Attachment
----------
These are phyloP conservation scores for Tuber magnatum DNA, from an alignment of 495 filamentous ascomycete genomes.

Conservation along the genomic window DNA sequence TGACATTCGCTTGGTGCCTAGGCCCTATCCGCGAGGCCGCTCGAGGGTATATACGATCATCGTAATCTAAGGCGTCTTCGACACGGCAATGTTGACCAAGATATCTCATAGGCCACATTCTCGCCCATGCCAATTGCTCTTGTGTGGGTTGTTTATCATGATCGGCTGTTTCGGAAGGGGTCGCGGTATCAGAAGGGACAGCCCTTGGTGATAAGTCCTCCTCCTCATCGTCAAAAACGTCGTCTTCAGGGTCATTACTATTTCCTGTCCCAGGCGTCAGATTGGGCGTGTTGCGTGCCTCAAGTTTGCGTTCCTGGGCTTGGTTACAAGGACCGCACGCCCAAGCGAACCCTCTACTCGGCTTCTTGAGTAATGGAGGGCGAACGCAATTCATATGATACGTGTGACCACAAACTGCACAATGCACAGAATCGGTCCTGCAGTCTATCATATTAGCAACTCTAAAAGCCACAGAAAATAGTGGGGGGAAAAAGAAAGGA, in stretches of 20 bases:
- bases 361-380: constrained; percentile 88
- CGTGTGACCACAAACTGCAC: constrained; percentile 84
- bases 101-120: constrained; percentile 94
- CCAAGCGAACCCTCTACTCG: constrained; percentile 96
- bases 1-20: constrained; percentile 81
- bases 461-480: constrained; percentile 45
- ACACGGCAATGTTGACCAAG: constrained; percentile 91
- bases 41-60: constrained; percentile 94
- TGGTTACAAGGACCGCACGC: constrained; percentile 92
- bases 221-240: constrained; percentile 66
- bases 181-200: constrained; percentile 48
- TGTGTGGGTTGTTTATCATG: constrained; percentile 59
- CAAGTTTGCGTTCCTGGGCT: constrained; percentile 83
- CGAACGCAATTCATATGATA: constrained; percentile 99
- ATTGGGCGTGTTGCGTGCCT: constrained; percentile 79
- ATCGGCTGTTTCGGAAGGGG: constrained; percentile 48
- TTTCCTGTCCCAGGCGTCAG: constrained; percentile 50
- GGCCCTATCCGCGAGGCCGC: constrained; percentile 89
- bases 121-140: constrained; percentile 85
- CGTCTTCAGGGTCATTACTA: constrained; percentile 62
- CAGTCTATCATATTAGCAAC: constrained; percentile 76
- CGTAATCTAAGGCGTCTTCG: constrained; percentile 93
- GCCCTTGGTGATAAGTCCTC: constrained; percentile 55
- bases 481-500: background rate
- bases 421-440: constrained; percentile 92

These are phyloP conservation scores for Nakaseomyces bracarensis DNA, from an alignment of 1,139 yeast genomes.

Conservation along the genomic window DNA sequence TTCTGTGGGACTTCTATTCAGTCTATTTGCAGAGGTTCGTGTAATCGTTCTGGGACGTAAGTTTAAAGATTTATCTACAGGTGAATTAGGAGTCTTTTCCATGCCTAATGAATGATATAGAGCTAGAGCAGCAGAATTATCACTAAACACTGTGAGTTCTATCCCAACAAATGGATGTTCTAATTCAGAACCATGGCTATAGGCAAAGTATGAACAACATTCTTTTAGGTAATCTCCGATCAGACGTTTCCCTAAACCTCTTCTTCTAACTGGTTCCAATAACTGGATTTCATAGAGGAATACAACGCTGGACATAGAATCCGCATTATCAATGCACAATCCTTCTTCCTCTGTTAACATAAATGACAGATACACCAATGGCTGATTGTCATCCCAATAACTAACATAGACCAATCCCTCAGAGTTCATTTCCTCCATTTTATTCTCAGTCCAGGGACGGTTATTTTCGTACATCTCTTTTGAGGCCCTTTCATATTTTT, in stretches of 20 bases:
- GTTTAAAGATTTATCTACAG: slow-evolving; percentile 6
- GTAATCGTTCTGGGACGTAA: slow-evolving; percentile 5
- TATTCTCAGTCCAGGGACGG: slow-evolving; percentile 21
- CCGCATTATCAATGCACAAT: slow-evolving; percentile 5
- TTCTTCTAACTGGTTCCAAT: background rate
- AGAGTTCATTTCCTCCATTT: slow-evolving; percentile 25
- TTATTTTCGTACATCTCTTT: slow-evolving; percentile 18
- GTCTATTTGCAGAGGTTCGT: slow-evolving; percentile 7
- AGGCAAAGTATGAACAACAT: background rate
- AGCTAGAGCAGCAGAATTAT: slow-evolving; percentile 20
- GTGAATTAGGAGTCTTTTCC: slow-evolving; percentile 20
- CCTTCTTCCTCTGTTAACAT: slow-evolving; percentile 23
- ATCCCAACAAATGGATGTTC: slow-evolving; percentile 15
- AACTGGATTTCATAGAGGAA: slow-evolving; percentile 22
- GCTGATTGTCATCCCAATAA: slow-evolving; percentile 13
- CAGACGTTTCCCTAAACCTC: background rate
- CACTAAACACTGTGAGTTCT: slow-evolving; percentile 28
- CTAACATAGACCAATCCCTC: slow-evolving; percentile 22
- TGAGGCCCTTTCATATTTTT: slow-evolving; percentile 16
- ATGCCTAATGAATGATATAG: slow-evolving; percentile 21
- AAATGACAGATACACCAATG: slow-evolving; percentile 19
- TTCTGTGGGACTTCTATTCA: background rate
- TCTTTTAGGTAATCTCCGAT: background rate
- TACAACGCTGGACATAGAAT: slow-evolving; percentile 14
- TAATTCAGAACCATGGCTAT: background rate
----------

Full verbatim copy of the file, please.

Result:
These are phyloP conservation scores for Tuber magnatum DNA, from an alignment of 495 filamentous ascomycete genomes.

Conservation along the genomic window DNA sequence TGACATTCGCTTGGTGCCTAGGCCCTATCCGCGAGGCCGCTCGAGGGTATATACGATCATCGTAATCTAAGGCGTCTTCGACACGGCAATGTTGACCAAGATATCTCATAGGCCACATTCTCGCCCATGCCAATTGCTCTTGTGTGGGTTGTTTATCATGATCGGCTGTTTCGGAAGGGGTCGCGGTATCAGAAGGGACAGCCCTTGGTGATAAGTCCTCCTCCTCATCGTCAAAAACGTCGTCTTCAGGGTCATTACTATTTCCTGTCCCAGGCGTCAGATTGGGCGTGTTGCGTGCCTCAAGTTTGCGTTCCTGGGCTTGGTTACAAGGACCGCACGCCCAAGCGAACCCTCTACTCGGCTTCTTGAGTAATGGAGGGCGAACGCAATTCATATGATACGTGTGACCACAAACTGCACAATGCACAGAATCGGTCCTGCAGTCTATCATATTAGCAACTCTAAAAGCCACAGAAAATAGTGGGGGGAAAAAGAAAGGA, in stretches of 20 bases:
- bases 361-380: constrained; percentile 88
- CGTGTGACCACAAACTGCAC: constrained; percentile 84
- bases 101-120: constrained; percentile 94
- CCAAGCGAACCCTCTACTCG: constrained; percentile 96
- bases 1-20: constrained; percentile 81
- bases 461-480: constrained; percentile 45
- ACACGGCAATGTTGACCAAG: constrained; percentile 91
- bases 41-60: constrained; percentile 94
- TGGTTACAAGGACCGCACGC: constrained; percentile 92
- bases 221-240: constrained; percentile 66
- bases 181-200: constrained; percentile 48
- TGTGTGGGTTGTTTATCATG: constrained; percentile 59
- CAAGTTTGCGTTCCTGGGCT: constrained; percentile 83
- CGAACGCAATTCATATGATA: constrained; percentile 99
- ATTGGGCGTGTTGCGTGCCT: constrained; percentile 79
- ATCGGCTGTTTCGGAAGGGG: constrained; percentile 48
- TTTCCTGTCCCAGGCGTCAG: constrained; percentile 50
- GGCCCTATCCGCGAGGCCGC: constrained; percentile 89
- bases 121-140: constrained; percentile 85
- CGTCTTCAGGGTCATTACTA: constrained; percentile 62
- CAGTCTATCATATTAGCAAC: constrained; percentile 76
- CGTAATCTAAGGCGTCTTCG: constrained; percentile 93
- GCCCTTGGTGATAAGTCCTC: constrained; percentile 55
- bases 481-500: background rate
- bases 421-440: constrained; percentile 92

These are phyloP conservation scores for Nakaseomyces bracarensis DNA, from an alignment of 1,139 yeast genomes.

Conservation along the genomic window DNA sequence TTCTGTGGGACTTCTATTCAGTCTATTTGCAGAGGTTCGTGTAATCGTTCTGGGACGTAAGTTTAAAGATTTATCTACAGGTGAATTAGGAGTCTTTTCCATGCCTAATGAATGATATAGAGCTAGAGCAGCAGAATTATCACTAAACACTGTGAGTTCTATCCCAACAAATGGATGTTCTAATTCAGAACCATGGCTATAGGCAAAGTATGAACAACATTCTTTTAGGTAATCTCCGATCAGACGTTTCCCTAAACCTCTTCTTCTAACTGGTTCCAATAACTGGATTTCATAGAGGAATACAACGCTGGACATAGAATCCGCATTATCAATGCACAATCCTTCTTCCTCTGTTAACATAAATGACAGATACACCAATGGCTGATTGTCATCCCAATAACTAACATAGACCAATCCCTCAGAGTTCATTTCCTCCATTTTATTCTCAGTCCAGGGACGGTTATTTTCGTACATCTCTTTTGAGGCCCTTTCATATTTTT, in stretches of 20 bases:
- GTTTAAAGATTTATCTACAG: slow-evolving; percentile 6
- GTAATCGTTCTGGGACGTAA: slow-evolving; percentile 5
- TATTCTCAGTCCAGGGACGG: slow-evolving; percentile 21
- CCGCATTATCAATGCACAAT: slow-evolving; percentile 5
- TTCTTCTAACTGGTTCCAAT: background rate
- AGAGTTCATTTCCTCCATTT: slow-evolving; percentile 25
- TTATTTTCGTACATCTCTTT: slow-evolving; percentile 18
- GTCTATTTGCAGAGGTTCGT: slow-evolving; percentile 7
- AGGCAAAGTATGAACAACAT: background rate
- AGCTAGAGCAGCAGAATTAT: slow-evolving; percentile 20
- GTGAATTAGGAGTCTTTTCC: slow-evolving; percentile 20
- CCTTCTTCCTCTGTTAACAT: slow-evolving; percentile 23
- ATCCCAACAAATGGATGTTC: slow-evolving; percentile 15
- AACTGGATTTCATAGAGGAA: slow-evolving; percentile 22
- GCTGATTGTCATCCCAATAA: slow-evolving; percentile 13
- CAGACGTTTCCCTAAACCTC: background rate
- CACTAAACACTGTGAGTTCT: slow-evolving; percentile 28
- CTAACATAGACCAATCCCTC: slow-evolving; percentile 22
- TGAGGCCCTTTCATATTTTT: slow-evolving; percentile 16
- ATGCCTAATGAATGATATAG: slow-evolving; percentile 21
- AAATGACAGATACACCAATG: slow-evolving; percentile 19
- TTCTGTGGGACTTCTATTCA: background rate
- TCTTTTAGGTAATCTCCGAT: background rate
- TACAACGCTGGACATAGAAT: slow-evolving; percentile 14
- TAATTCAGAACCATGGCTAT: background rate